A quantity of strychnine was found In the hut and police think the couple died in a sui- cide pact last Tuesday.
The girl, Winifred Emily Rees, was taken to Dubbo Base Hospital in a critical condition, but is expected to live.
The dead couple are Walter Reuben Rees and Francis Rees, who lived at a small market garden on the old Dubbo Road about two miles from the town.
Mrs. Rees had been very ill with asthma and bronchitis for several months. Although the family lived in a brokendown shack almost devoid of furni- ture it is believed they had no financial worries.
PARENTS DIED. (1949, November 26). The Sydney Morning Herald (NSW : 1842 – 1954), p. 4. Retrieved July 18, 2012, from http://nla.gov.au/nla.news-article18137556
DUBBO, Friday. – Police this morning found a starving 10-year-old girl lying across the decom-posed bodies of her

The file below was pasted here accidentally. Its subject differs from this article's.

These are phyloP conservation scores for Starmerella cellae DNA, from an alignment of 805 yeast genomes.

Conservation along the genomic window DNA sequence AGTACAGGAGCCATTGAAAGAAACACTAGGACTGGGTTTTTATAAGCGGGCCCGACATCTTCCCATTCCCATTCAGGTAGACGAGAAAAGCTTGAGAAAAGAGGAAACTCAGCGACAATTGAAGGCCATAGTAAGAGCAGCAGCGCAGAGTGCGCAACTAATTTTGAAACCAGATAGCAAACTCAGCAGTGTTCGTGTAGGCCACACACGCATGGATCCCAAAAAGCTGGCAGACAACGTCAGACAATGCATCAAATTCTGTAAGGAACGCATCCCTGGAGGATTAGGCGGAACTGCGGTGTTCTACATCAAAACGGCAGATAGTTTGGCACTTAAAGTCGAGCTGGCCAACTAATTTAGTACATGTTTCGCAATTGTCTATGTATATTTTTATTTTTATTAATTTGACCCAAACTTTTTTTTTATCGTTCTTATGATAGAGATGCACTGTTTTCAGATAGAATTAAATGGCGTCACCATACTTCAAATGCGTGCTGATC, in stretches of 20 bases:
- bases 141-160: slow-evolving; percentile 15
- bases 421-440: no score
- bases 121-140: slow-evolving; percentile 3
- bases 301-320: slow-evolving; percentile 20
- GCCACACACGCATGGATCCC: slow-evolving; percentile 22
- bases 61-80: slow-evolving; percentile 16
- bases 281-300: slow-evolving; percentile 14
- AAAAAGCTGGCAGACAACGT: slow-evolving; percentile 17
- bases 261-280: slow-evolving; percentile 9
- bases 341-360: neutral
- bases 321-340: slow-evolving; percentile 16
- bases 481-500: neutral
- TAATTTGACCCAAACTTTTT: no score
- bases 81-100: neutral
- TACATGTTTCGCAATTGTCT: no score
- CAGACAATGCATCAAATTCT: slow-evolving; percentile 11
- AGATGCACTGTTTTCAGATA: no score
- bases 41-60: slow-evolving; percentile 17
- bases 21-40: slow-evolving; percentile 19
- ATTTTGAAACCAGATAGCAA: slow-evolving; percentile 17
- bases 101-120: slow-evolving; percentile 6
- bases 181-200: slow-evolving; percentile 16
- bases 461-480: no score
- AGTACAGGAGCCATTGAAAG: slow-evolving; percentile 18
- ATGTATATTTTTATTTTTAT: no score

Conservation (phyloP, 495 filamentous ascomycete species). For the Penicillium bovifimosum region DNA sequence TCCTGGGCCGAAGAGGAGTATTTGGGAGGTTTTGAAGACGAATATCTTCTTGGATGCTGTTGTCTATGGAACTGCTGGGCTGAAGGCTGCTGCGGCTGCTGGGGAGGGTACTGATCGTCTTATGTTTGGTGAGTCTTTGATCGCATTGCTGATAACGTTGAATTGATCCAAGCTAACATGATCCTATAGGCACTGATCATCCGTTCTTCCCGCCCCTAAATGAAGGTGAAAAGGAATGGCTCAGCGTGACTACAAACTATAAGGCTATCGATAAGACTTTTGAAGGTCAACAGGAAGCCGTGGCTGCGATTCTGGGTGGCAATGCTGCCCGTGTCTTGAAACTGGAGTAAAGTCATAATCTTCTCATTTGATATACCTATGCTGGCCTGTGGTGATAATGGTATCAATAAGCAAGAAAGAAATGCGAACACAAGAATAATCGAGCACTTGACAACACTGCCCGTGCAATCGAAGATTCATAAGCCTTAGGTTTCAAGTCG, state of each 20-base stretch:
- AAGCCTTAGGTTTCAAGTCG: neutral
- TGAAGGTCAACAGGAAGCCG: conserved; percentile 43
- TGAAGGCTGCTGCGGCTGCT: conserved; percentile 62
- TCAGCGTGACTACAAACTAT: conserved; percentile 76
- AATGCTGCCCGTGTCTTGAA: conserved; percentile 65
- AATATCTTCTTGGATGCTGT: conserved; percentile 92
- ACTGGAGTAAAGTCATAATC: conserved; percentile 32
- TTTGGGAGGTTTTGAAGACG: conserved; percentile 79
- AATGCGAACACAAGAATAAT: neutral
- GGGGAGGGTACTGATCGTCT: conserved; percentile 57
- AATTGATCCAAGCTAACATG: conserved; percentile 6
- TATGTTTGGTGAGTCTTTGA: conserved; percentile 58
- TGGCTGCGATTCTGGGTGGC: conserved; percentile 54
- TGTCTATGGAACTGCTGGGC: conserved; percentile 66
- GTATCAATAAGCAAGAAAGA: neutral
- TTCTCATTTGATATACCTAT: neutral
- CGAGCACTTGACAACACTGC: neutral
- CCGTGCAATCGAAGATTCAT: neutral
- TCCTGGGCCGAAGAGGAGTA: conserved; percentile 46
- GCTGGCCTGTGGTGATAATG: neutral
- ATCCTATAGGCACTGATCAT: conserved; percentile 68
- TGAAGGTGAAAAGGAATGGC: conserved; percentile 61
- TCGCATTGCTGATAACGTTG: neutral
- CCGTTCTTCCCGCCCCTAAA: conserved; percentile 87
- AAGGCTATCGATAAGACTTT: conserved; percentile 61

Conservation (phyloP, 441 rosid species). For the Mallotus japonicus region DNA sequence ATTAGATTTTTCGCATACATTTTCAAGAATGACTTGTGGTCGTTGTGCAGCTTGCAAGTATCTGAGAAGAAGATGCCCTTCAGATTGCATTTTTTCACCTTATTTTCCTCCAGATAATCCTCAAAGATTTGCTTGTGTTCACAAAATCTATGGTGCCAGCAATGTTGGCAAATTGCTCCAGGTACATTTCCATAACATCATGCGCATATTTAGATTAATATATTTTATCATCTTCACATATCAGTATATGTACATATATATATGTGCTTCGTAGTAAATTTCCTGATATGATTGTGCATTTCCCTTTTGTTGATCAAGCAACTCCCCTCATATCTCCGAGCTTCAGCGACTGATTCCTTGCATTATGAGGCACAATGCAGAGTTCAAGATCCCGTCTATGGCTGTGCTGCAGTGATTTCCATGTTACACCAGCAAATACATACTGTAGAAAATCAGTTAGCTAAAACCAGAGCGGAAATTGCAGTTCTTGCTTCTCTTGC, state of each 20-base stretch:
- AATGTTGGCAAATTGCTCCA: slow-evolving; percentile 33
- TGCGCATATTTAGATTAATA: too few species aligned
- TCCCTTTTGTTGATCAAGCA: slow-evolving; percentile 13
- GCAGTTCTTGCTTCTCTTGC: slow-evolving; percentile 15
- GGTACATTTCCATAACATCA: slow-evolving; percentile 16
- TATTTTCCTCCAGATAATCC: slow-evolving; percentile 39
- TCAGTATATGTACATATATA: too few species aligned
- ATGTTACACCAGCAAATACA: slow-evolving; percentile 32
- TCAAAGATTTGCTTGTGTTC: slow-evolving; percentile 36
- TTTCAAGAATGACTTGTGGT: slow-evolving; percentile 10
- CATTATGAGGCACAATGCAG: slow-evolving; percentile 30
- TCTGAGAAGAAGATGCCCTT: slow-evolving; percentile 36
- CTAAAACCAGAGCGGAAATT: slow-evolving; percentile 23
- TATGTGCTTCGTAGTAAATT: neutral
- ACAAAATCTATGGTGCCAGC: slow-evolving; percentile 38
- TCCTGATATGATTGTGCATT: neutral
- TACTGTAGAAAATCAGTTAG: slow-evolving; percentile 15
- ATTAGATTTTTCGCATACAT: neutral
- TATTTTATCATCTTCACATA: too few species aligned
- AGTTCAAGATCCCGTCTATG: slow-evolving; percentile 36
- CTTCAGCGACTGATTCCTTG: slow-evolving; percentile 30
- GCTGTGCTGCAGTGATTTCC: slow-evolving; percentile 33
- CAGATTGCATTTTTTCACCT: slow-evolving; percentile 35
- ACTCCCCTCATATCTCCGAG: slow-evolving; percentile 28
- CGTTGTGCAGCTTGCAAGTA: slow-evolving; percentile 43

parents in a tumbledown shack near Dubbo.
Police believe the couple, Walter Reuben Rees and Fran- ces Rees, died in a suicide pact last Tuesday.
A jar of powder labelled strychnine was found in the room where the bodies lay. Near the bed were three cups containing white powder.
The girl, Winifred Emily Rees, was rushed to Dubbo Base Hos- pital in a critical condition, but is expected to live.
The Rees lived at Avondale, a small market garden on the old Dubbo Road, about two miles from the outskirts of the town.
Mr. and Mrs. A. Wheatley, who live on the adjoining pro- perty, became anxious this morn- ing, because they had not seen Winifred going past to school at South Dubbo.
Constable Wedlock and the Dubbo Child Welfare Officer, Mr. Frank McGrane, immediately went to the shack and burst in- side.
They saw what they thought to be three bodies lying on the bed. Then they discovered that the little girl was alive, although so weak and emaciated that she could not talk properly.
The girl kept calling for cool water. She said she had had nothing to eat or drink since Tuesday.